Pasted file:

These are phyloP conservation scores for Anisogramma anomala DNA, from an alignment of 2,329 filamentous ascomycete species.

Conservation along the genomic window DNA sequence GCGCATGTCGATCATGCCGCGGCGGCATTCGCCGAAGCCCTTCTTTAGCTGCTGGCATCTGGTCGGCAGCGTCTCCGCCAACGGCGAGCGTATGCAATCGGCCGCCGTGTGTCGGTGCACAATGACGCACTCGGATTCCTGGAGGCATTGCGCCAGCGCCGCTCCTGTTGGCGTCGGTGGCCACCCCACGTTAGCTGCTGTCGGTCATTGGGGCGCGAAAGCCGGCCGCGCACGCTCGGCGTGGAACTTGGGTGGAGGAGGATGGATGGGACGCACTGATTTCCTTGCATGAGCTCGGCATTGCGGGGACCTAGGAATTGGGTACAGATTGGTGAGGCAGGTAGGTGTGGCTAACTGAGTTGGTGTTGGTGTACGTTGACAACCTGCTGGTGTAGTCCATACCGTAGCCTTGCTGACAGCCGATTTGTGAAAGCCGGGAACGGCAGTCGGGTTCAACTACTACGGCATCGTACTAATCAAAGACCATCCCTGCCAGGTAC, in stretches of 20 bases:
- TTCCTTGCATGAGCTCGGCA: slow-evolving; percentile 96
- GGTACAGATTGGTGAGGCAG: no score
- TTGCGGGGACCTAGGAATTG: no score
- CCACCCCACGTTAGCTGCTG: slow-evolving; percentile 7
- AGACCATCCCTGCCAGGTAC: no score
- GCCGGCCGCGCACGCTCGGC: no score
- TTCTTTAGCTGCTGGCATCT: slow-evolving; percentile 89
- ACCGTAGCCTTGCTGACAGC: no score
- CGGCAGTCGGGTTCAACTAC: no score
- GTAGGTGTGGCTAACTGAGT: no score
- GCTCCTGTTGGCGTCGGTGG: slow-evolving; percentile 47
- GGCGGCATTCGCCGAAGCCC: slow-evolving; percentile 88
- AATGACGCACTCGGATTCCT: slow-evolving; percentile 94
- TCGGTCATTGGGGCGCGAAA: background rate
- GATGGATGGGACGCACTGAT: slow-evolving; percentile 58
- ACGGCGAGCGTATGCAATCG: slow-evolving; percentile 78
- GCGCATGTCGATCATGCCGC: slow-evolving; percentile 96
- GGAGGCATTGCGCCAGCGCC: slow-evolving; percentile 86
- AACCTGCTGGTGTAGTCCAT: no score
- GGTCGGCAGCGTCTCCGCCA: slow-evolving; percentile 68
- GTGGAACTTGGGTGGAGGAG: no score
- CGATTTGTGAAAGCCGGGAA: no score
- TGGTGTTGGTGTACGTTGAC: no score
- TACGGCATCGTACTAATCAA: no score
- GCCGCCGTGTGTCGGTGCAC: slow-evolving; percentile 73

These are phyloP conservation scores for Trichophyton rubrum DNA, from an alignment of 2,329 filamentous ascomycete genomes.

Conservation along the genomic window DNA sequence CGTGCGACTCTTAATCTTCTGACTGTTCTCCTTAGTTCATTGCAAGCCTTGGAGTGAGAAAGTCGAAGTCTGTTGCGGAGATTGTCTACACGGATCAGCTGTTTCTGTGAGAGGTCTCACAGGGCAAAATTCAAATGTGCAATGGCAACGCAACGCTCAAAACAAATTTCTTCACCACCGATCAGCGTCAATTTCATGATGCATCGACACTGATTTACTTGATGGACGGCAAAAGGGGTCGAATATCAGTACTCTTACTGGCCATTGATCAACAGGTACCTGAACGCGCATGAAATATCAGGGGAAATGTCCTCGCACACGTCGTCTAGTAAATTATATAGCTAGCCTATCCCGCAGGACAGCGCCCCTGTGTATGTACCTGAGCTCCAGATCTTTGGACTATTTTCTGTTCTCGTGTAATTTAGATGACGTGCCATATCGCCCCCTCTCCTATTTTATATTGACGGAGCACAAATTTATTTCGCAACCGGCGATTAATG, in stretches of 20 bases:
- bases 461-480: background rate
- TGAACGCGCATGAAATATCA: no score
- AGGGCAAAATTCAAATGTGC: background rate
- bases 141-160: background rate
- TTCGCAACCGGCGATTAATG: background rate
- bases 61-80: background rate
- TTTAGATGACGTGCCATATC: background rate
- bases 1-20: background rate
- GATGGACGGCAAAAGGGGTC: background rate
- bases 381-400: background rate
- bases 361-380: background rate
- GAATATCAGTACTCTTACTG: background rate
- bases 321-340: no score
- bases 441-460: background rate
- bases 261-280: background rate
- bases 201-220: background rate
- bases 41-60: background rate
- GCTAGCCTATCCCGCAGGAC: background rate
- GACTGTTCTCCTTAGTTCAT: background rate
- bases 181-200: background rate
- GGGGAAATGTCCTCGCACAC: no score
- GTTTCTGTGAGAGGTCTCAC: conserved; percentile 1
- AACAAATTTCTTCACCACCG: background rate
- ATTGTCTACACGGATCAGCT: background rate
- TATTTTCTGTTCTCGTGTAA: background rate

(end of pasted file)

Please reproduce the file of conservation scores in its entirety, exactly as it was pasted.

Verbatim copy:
These are phyloP conservation scores for Anisogramma anomala DNA, from an alignment of 2,329 filamentous ascomycete species.

Conservation along the genomic window DNA sequence GCGCATGTCGATCATGCCGCGGCGGCATTCGCCGAAGCCCTTCTTTAGCTGCTGGCATCTGGTCGGCAGCGTCTCCGCCAACGGCGAGCGTATGCAATCGGCCGCCGTGTGTCGGTGCACAATGACGCACTCGGATTCCTGGAGGCATTGCGCCAGCGCCGCTCCTGTTGGCGTCGGTGGCCACCCCACGTTAGCTGCTGTCGGTCATTGGGGCGCGAAAGCCGGCCGCGCACGCTCGGCGTGGAACTTGGGTGGAGGAGGATGGATGGGACGCACTGATTTCCTTGCATGAGCTCGGCATTGCGGGGACCTAGGAATTGGGTACAGATTGGTGAGGCAGGTAGGTGTGGCTAACTGAGTTGGTGTTGGTGTACGTTGACAACCTGCTGGTGTAGTCCATACCGTAGCCTTGCTGACAGCCGATTTGTGAAAGCCGGGAACGGCAGTCGGGTTCAACTACTACGGCATCGTACTAATCAAAGACCATCCCTGCCAGGTAC, in stretches of 20 bases:
- TTCCTTGCATGAGCTCGGCA: slow-evolving; percentile 96
- GGTACAGATTGGTGAGGCAG: no score
- TTGCGGGGACCTAGGAATTG: no score
- CCACCCCACGTTAGCTGCTG: slow-evolving; percentile 7
- AGACCATCCCTGCCAGGTAC: no score
- GCCGGCCGCGCACGCTCGGC: no score
- TTCTTTAGCTGCTGGCATCT: slow-evolving; percentile 89
- ACCGTAGCCTTGCTGACAGC: no score
- CGGCAGTCGGGTTCAACTAC: no score
- GTAGGTGTGGCTAACTGAGT: no score
- GCTCCTGTTGGCGTCGGTGG: slow-evolving; percentile 47
- GGCGGCATTCGCCGAAGCCC: slow-evolving; percentile 88
- AATGACGCACTCGGATTCCT: slow-evolving; percentile 94
- TCGGTCATTGGGGCGCGAAA: background rate
- GATGGATGGGACGCACTGAT: slow-evolving; percentile 58
- ACGGCGAGCGTATGCAATCG: slow-evolving; percentile 78
- GCGCATGTCGATCATGCCGC: slow-evolving; percentile 96
- GGAGGCATTGCGCCAGCGCC: slow-evolving; percentile 86
- AACCTGCTGGTGTAGTCCAT: no score
- GGTCGGCAGCGTCTCCGCCA: slow-evolving; percentile 68
- GTGGAACTTGGGTGGAGGAG: no score
- CGATTTGTGAAAGCCGGGAA: no score
- TGGTGTTGGTGTACGTTGAC: no score
- TACGGCATCGTACTAATCAA: no score
- GCCGCCGTGTGTCGGTGCAC: slow-evolving; percentile 73

These are phyloP conservation scores for Trichophyton rubrum DNA, from an alignment of 2,329 filamentous ascomycete genomes.

Conservation along the genomic window DNA sequence CGTGCGACTCTTAATCTTCTGACTGTTCTCCTTAGTTCATTGCAAGCCTTGGAGTGAGAAAGTCGAAGTCTGTTGCGGAGATTGTCTACACGGATCAGCTGTTTCTGTGAGAGGTCTCACAGGGCAAAATTCAAATGTGCAATGGCAACGCAACGCTCAAAACAAATTTCTTCACCACCGATCAGCGTCAATTTCATGATGCATCGACACTGATTTACTTGATGGACGGCAAAAGGGGTCGAATATCAGTACTCTTACTGGCCATTGATCAACAGGTACCTGAACGCGCATGAAATATCAGGGGAAATGTCCTCGCACACGTCGTCTAGTAAATTATATAGCTAGCCTATCCCGCAGGACAGCGCCCCTGTGTATGTACCTGAGCTCCAGATCTTTGGACTATTTTCTGTTCTCGTGTAATTTAGATGACGTGCCATATCGCCCCCTCTCCTATTTTATATTGACGGAGCACAAATTTATTTCGCAACCGGCGATTAATG, in stretches of 20 bases:
- bases 461-480: background rate
- TGAACGCGCATGAAATATCA: no score
- AGGGCAAAATTCAAATGTGC: background rate
- bases 141-160: background rate
- TTCGCAACCGGCGATTAATG: background rate
- bases 61-80: background rate
- TTTAGATGACGTGCCATATC: background rate
- bases 1-20: background rate
- GATGGACGGCAAAAGGGGTC: background rate
- bases 381-400: background rate
- bases 361-380: background rate
- GAATATCAGTACTCTTACTG: background rate
- bases 321-340: no score
- bases 441-460: background rate
- bases 261-280: background rate
- bases 201-220: background rate
- bases 41-60: background rate
- GCTAGCCTATCCCGCAGGAC: background rate
- GACTGTTCTCCTTAGTTCAT: background rate
- bases 181-200: background rate
- GGGGAAATGTCCTCGCACAC: no score
- GTTTCTGTGAGAGGTCTCAC: conserved; percentile 1
- AACAAATTTCTTCACCACCG: background rate
- ATTGTCTACACGGATCAGCT: background rate
- TATTTTCTGTTCTCGTGTAA: background rate